Southern African leaders are meeting in Johannesburg Sunday in an effort to rescue Zimbabwe's two month old power sharing agreement which is close to a collapse.  Peta Thornycroft reports for VOA that the  key to a resolution is agreement on which cabinet posts will be held by President Robert Mugabe's ZANU-PF party, and which by Prime-Minister Designate Morgan Tsvangirai's Movement for Democratic Change. Zimbabwe's opposition MDC party has rejected a proposal to share control of the home affairs ministry with the ruling ZANU-PF party of President Robert Mugabe.
Mr. Tsvangirai is expected to tell the leaders of the Southern Africa Development Community (SADC) that the division of cabinet portfolios, as envisioned by Mr. Mugabe in a power-sharing government, carries responsibilities but little power for his Movement for Democratic Change.
Mr. Mugabe is likely to tell SADC leaders that Mr. Tsvangirai is training insurgents in Botswana using British instructors.  Both the Botswana government and Mr. Tsvangirai have dismissed the allegations as nonsense.
Even so, Mr. Mugabe contends that he therefore must control key cabinet portfolios, including home affairs which controls the police and immigration and maintains the list of voters which has often been at the center of election challenges.  Home affairs, under ZANU-PF, has refused Mr. Tsvangirai a passport for nearly six months.
Mr. Mugabe also wants to retain control of all security and justice ministries.
Mr. Tsvangirai is expected to devote much of his presentation to the ever deepening humanitarian crisis in Zimbabwe and the fact that the Zimbabwe dollar has, to all intents and purposes, lost any meaningful value.
Most of the population cannot access foreign currency and as of Friday, inflation was at a world breaking figure trading at up to Z$2.3 billion to US$1. Riot police were deployed at Harare banks Saturday as crowds gathered to withdraw salaries.
Mr. Tsvangirai will also tell the summit that school children have lost a full year of education and that humanitarian agencies are struggling to get out and feed millions of people because of state imposed obstacles.  And, he will report that most of the main hospitals are not accepting patients for treatment.  Scores of people have died of cholera in recent weeks.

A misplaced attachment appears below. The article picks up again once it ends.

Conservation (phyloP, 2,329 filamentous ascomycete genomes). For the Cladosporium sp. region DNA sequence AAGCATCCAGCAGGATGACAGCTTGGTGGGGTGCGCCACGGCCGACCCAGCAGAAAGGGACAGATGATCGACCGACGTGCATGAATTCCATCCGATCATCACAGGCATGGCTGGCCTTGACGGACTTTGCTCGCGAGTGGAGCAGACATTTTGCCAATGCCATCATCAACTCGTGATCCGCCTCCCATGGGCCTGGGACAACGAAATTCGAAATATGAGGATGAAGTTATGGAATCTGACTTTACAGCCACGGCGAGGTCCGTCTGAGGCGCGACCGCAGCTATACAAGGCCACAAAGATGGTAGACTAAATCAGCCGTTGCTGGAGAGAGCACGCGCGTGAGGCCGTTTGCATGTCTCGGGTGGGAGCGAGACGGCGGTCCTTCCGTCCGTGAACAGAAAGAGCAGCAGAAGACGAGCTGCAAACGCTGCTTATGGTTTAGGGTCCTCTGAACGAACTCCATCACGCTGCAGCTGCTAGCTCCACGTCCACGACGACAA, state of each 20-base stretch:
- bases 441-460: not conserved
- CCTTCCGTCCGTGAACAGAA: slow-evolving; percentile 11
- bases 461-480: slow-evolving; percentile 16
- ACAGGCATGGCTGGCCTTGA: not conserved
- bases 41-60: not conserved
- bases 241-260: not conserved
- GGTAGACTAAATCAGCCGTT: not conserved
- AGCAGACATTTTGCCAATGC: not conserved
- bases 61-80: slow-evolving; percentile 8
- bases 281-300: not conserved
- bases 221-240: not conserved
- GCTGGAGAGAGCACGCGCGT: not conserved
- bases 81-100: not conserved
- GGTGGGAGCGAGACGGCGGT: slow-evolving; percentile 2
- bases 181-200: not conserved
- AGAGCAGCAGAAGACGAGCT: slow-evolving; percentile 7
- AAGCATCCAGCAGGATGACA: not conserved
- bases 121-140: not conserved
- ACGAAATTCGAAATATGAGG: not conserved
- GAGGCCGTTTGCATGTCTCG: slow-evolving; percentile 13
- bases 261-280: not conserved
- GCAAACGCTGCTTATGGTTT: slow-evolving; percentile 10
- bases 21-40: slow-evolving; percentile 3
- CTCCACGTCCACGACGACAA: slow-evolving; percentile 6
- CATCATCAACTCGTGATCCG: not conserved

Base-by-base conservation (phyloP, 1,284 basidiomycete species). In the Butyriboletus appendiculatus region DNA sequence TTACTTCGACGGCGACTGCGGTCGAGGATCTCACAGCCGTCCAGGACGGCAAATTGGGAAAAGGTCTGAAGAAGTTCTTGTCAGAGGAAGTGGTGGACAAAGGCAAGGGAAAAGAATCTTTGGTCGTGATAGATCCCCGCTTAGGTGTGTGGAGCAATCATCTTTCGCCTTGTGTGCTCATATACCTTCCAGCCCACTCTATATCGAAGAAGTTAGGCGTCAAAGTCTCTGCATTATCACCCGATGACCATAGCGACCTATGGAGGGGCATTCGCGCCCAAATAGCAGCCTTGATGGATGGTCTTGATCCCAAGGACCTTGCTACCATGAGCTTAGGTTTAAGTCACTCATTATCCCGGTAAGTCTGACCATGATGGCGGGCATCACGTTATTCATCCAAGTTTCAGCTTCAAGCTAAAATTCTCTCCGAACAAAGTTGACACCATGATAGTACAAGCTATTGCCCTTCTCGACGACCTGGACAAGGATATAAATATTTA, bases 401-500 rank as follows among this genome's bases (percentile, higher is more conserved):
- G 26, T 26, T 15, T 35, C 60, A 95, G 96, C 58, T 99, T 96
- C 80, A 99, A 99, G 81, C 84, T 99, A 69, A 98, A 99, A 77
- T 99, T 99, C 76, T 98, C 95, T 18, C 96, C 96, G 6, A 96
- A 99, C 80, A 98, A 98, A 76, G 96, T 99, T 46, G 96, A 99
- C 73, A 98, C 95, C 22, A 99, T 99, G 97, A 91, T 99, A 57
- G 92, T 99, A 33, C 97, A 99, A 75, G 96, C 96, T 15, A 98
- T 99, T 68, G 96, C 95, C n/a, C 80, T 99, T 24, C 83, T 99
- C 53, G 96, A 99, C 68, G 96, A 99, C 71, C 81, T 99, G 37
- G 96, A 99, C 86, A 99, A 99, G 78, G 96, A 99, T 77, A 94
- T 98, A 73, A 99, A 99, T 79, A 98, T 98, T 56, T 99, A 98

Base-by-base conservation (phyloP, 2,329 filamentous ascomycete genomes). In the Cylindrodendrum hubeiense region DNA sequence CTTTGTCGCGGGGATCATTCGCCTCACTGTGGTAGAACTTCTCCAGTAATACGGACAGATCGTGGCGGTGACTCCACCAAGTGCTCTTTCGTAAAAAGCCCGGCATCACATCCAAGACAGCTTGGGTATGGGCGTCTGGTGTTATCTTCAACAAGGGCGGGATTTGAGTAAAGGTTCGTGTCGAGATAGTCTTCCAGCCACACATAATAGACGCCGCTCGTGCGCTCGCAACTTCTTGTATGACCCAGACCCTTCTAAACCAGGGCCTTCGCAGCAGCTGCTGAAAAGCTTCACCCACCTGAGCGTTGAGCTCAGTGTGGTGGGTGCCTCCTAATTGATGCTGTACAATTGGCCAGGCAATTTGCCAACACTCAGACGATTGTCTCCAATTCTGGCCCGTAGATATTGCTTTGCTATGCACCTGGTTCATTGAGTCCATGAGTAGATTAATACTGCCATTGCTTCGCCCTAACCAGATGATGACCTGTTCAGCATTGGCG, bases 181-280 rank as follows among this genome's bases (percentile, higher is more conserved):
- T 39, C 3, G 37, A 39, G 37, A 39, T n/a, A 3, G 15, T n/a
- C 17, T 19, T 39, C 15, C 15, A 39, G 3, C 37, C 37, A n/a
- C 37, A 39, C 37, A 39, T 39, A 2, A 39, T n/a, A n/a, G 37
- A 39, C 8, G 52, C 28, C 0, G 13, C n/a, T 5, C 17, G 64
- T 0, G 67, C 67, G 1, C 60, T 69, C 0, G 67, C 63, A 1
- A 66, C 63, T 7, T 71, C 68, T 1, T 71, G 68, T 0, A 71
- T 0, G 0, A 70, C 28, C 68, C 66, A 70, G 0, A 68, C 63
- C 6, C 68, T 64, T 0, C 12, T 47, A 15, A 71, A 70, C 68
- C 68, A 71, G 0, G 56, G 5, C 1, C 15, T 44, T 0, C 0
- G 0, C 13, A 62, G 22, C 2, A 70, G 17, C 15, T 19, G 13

In addition to an equitable allocation of ministries, the MDC says it also wants fair distribution of the 10 governor positions, all already claimed by Mr. Mugabe, and a fair share of diplomatic postings and top civil service jobs, all currently staffed by members of ZANU-PF.  
The MDC has a narrow majority in parliament and Mr. Tsvangirai proved, in the March 29 presidential election, that he is significantly more popular than Mr. Mugabe, who at nearly 85 has been in power since independence in 1980.
The smaller MDC faction headed by Arthur Mutambara, who is the third signatory to the September 15 agreement to establish a power sharing government, is backing Mr. Tsvangirai for sole control of home affairs.   
At last month's failed talks Mr. Mutambara, in an attempt to unlock an impasse, tabled a proposal that the portfolio be rotated between ZANU-PF and MDC, but insisted that Mr. Tsvangirai lead the ministry for the first six months.
A political source close to the negotiations, who did not want to be identified, said he believed SADC would strive for consensus at Sunday's meeting.  South Africa, which chairs SADC, has said this week that time is running out in the face of Zimbabwe's deteriorating humanitarian situation.
South Africa has earmarked US$30 million to help jump start food production, if an inclusive government is formed.  Agriculturalists in Zimbabwe say it is already too late to purchase farming inputs for summer crops.
Botswana, the strongest regional critic of ZANU-PF,  has called for fresh, internationally supervised presidential elections if the summit does not find a deal.
Regional leaders will also turn their minds to the war in the east of the Democratic Republic of Congo.

Eight years ago two SADC member states, a then much richer  Zimbabwe and Angola were among five African countries which had armies participating in the conflict.